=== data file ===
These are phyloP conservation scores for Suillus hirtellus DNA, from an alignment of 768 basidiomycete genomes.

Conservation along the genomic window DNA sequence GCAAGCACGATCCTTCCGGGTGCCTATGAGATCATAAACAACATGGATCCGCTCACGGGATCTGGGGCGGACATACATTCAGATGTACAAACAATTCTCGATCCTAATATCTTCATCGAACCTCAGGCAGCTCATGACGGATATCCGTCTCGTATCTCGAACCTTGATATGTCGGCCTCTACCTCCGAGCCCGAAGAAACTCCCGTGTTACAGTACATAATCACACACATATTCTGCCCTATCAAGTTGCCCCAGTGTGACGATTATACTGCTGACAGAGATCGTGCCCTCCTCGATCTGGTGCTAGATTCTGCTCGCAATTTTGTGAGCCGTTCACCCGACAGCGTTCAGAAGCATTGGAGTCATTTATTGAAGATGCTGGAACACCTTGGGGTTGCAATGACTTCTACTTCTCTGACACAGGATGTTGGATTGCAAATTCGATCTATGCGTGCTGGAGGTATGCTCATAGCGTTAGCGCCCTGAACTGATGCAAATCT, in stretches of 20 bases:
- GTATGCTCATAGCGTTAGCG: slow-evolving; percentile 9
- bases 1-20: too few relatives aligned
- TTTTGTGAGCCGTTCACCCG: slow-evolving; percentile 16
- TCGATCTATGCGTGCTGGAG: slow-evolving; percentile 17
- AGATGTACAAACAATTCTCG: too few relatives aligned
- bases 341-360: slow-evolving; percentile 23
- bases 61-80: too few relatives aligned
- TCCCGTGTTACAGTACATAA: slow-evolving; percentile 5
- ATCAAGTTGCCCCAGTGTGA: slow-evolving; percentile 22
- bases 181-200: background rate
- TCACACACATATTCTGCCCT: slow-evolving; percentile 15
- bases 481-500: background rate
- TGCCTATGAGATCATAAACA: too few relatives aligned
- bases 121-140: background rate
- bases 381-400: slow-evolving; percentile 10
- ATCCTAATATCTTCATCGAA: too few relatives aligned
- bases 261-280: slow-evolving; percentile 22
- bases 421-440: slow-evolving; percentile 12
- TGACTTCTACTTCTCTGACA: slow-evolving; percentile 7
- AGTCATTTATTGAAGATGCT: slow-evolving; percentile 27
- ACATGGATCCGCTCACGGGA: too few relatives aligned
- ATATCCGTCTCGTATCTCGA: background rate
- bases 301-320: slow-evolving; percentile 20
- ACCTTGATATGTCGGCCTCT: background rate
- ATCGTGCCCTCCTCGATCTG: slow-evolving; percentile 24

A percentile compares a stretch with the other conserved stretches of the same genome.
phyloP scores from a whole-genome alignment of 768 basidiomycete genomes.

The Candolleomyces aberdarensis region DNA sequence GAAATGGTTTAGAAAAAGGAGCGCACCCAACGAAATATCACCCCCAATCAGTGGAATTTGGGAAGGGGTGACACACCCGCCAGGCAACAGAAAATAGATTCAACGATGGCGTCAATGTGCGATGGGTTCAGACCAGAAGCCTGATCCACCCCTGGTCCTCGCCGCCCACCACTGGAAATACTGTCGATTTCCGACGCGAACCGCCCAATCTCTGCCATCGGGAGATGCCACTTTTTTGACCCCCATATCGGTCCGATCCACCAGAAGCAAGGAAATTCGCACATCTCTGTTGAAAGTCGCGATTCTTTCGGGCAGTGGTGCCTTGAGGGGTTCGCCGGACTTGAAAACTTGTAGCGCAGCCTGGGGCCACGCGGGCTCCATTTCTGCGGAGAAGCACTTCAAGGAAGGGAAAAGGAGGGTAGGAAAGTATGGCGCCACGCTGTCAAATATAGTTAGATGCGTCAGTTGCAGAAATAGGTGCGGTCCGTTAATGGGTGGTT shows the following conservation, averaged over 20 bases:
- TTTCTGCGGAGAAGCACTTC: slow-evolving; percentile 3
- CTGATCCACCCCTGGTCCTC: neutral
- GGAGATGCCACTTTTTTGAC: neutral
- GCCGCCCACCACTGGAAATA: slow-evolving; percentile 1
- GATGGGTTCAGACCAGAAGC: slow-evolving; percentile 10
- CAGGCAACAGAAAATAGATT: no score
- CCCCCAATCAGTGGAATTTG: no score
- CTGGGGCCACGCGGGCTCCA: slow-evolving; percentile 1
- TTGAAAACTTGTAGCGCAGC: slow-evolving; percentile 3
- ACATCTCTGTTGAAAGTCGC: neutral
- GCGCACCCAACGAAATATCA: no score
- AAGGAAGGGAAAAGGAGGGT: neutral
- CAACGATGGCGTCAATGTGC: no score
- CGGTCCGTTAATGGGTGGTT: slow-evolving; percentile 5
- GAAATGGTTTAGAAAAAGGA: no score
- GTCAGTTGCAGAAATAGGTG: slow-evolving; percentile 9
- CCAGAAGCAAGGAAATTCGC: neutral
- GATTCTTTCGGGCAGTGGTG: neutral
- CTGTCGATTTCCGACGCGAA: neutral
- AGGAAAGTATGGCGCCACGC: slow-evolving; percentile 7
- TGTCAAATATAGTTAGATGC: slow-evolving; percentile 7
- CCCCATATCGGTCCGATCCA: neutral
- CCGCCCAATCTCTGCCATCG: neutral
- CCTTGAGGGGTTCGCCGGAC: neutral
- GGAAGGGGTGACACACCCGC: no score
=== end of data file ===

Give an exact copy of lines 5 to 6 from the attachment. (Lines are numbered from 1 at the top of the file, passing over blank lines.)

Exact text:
- TTTTGTGAGCCGTTCACCCG: slow-evolving; percentile 16
- TCGATCTATGCGTGCTGGAG: slow-evolving; percentile 17